Study highlights climate threat to king penguins

Study highlights climate threat to king penguins
King penguins back from the foraging trip Credit: T. Powolny

Warmer sea temperatures are forcing Indian Ocean king penguins to travel further for food, cutting into their breeding season researchers said Tuesday, warning of a "serious threat" from climate change.

A rise of one degree Celsius (1.8 degree Fahrenheit) in the shifts the birds' hunting ground about 130 kilometres (81 miles) southward, said a study in the journal Nature Communications.

Researchers from France and Japan fitted king penguins from the Crozet archipelago in the southern Indian Ocean with satellite transmitters, and tracked their foraging trips for a period of 16 years until 2010.

They looked particularly at the Antarctic Polar Front, an area where warm and cold waters converge to offer a rich banquet of plankton and fish.

Usually, the penguins ill travel about 300-500 km (200-300 miles) for food.

But in years which were warmer due to weather "anomalies" like El Nino, "the penguins not only went further but also they dived deeper," said the study.

During one warm period, in 1997, mean foraging distances for chick-rearing penguins doubled, said the study, and the birds had to dive about 30 metres (100 feet) deeper on average.

"Synchronously with these very unfavourable environmental conditions, the penguin breeding population experienced a 34 percent decline," said the report.

Penguins under the water. Credit: Thibaut Powolny

The findings illustrated that warming had an immediate and major effect on the penguins' wellbeing, said the researchers.

"Non-flying, swimming predators such as penguins are highly sensitive to environmental changes especially during the breeding period because of their low travelling speed," they wrote.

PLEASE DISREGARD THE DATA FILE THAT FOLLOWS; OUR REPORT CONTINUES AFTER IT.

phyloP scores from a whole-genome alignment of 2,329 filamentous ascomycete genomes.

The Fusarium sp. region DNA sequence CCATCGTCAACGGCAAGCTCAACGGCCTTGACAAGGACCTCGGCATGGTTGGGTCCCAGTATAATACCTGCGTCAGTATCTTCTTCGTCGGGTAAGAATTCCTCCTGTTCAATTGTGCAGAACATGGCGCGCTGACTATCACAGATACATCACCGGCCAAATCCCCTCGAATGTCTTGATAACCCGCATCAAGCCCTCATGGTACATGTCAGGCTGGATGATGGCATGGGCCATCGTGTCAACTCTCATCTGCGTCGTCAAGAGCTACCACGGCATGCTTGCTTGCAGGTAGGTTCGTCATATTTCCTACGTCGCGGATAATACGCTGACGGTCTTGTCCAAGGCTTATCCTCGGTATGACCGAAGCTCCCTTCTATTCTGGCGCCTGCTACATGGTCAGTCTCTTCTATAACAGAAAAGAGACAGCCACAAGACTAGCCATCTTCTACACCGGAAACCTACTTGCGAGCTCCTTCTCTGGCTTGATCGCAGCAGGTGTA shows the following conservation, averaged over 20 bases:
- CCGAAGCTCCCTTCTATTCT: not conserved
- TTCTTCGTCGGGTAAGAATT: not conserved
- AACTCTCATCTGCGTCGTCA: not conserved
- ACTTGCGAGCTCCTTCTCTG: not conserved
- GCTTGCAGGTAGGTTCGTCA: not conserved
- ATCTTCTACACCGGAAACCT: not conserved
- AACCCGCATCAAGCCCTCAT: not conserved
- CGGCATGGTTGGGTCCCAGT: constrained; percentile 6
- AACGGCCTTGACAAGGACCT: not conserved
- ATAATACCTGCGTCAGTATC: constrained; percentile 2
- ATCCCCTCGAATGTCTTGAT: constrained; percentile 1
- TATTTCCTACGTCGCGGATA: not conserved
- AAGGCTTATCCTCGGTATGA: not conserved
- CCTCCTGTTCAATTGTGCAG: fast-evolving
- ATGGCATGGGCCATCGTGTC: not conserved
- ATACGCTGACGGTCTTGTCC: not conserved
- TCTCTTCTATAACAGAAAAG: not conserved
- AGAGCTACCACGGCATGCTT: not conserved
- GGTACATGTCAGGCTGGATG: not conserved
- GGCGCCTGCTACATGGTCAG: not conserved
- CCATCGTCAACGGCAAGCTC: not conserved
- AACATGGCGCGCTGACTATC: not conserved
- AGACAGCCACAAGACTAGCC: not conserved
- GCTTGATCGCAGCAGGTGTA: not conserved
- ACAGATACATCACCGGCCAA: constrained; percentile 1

"Future climatic scenarios indicate a warming of the surface waters that should lead to a progressive southward shift of the Polar Front... potentially representing a serious threat for penguins and other diving predators of the Southern Ocean."

For the study, six to 15 from the Baie du Marin colony on Possession Island were fitted with every summer.

Explore further

Researchers use genome analysis to understand how King Penguins came to breed on Crozet Islands

More information: Nature Communications,
Journal information: Nature Communications

© 2015 AFP

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Oct 27, 2015
Now the heartless Deniers are even picking on helpless little penguins.

Oct 27, 2015
Now the heartless Deniers are even picking on helpless little penguins.
Such a worthy post for thermodynamics to uprate.

Oct 28, 2015
"The Penguins will be fine" - Me

Warm-water planktons and fishes will adapt. The Penguins will struggle for a while and adapt to new seasons and conditions. They have been around for eons, crossing oceans and continents, and you expect something as pathetic as 1C change to threaten them permanently? Hardly.

The present theory is that the common ancestor of all modern penguins once lived in tropical forest. If that is true, then the deep genetics for adaptation is probably already present and dormant in a certain portion of the population.

Additionally, and I do not mean this in a heartless way...

...there is no evidence to suggest that everything is "meant" to survive forever. The fossil record is filled with countless entire genus which disappeared for one reason or another.

I am not saying that is acceptable if man causes it to happen, but I am saying we probably should not shed tears every time a species is "threatened".

Oct 28, 2015
The modern Penguin in Antarctica migrates inland directly into the heart of winter, but why?

Perhaps the lower amount of food during winter implies that they need to spend less energy to survive, so lowering their body temperature and forming a large bulky mass appears to allow them to spend less energy.

If Temperatures warm, there MAY be more energy available in the food chain in the waters of Antarctica, and the Antarctic pengiun behavior may change.

These critters are designed to adapt and survive.

Oct 28, 2015
The modern Penguin in Antarctica migrates inland directly into the heart of winter, but why?

You are referring specifically to the emperor penguin, which - despite the reference to 'inland' - sets up its colonies on ice shelves over the ocean. Because the chicks are still fluffy and helpless during Antarctic spring, when the ice starts to melt and crack open starting from the edges and working inward, the penguins lay their eggs as far away from the sea as possible. It's a race to raise them to the point where they can swim before the ocean comes to meet them.

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